- Half of Algeria’s 40-million population is now under the age of 30 and few young people remember the expectant days of their president’s first term
- Algerians may have some wait ahead before he announces his candidacy
ALGIERS: With no clear successor to longtime President Abdelaziz Bouteflika, Algerians may well see their frail leader who rarely appears in public cling on for a fifth term in office.
When Bouteflika came to power in 1999, he won the backing of his conflict-weary citizens who credited him with bringing about reconciliation after a fierce civil war.
Nearly two decades on and with a presidential election scheduled for next year, the 81-year-old leader shows little sign of leaving office despite his ailing health.
“As long as God keeps him alive, Bouteflika will definitely seek a fifth term,” said Mohamed Hennad, political science professor at the University of Algiers.
There has been constant speculation about the health of the president — and even rumors of his death — who suffered a stroke in 2013 that saw him spend three months in a French hospital.
But Bouteflika surprised observers to win a fourth term in 2014, casting his vote from a wheelchair, and he is widely expected to appear on the 2019 ticket.
“All the external signs tend to show a very small group of very powerful people at the head of the Algerian state, in favor of the re-election of the current president,” said Pierre Vermeren, contemporary history professor at the Pantheon Sorbonne University in Paris.
One possible successor, national police chief Abdelghani Hamel, was last month ejected from the president’s inner circle.
The sacking of Hamel was intended to curb the official’s ambitions, according to a diplomat based in the capital Algiers.
“It’s the housekeeping before the election,” the foreign envoy said.
The move is similar to reshuffles within the powerful intelligence services just months ahead of the 2014 election, in which Bouteflika clinched 81.5 percent of the vote despite being absent from the campaign trail.
Politicians have already been preparing for a fifth term under Bouteflika, with the secretary general of his National Liberation Front (FLN) in April asking him to run.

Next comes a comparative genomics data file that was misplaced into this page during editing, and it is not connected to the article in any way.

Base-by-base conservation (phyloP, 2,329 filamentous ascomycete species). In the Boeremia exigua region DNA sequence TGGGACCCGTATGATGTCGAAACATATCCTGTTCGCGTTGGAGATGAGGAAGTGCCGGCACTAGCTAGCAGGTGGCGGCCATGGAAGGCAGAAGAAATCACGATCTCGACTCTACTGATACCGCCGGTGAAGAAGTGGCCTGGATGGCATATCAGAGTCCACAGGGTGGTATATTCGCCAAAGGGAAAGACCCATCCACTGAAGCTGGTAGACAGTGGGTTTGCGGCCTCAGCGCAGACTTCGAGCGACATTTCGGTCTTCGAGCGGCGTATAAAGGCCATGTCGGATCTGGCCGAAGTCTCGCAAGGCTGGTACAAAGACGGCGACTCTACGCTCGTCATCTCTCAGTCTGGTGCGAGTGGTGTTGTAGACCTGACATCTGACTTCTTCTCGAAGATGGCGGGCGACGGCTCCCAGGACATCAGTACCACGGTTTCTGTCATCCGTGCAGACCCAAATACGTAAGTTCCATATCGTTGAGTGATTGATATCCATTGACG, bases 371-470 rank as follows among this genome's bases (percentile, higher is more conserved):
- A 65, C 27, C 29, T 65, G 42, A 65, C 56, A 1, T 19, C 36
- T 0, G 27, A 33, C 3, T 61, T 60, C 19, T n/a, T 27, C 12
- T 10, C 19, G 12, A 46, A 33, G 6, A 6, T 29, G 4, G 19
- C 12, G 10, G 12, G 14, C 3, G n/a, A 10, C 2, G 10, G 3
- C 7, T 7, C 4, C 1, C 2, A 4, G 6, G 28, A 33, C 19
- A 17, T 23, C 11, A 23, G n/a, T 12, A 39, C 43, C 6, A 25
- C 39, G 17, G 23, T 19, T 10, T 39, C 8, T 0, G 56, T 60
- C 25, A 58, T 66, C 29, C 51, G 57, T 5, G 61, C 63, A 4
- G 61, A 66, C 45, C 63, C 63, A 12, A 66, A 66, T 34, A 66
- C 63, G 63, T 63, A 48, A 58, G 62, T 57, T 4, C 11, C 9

Last month, Prime Minister Ahmed Ouyahia said his Rally for National Democracy (RND) party would support the president “continuing his mission and his sacrifice in the service of Algeria.”
One fierce critic of Bouteflika’s decision to stay in power, New Generation (Jil Jadid) party president Soufiane Djilali, accused the presidential camp of trying to “neutralize other potential candidates.”
There is “no doubt that President Bouteflika wants to finish his days in power,” he said.
Possible opponents such as religious groups or political parties have been “totally marginalized,” according to historian Vermeren who said there is “no counter-power to the state leadership.”
Algerians may have some wait ahead before he announces his candidacy, which the president did just two months before the last poll.
Although those wary of a political overhaul, after a fourth term marred by social and economic hardships, may decide to steer clear of the polls entirely.
The last presidential election saw a 50-percent abstention rate and it could reach a record high in 2019, with Algerians suffering from falling oil prices and youth unemployment at 30 percent.
Half of Algeria’s 40-million population is now under the age of 30 and few young people remember the expectant days of their president’s first term.
Nonetheless, from the University of Algiers, Hennad regard Bouteflika stepping aside voluntarily as an “improbable hypothesis.”
There is only one alternative, the academic said: “If he is declared unfit before the vote; unthinkable at the moment.”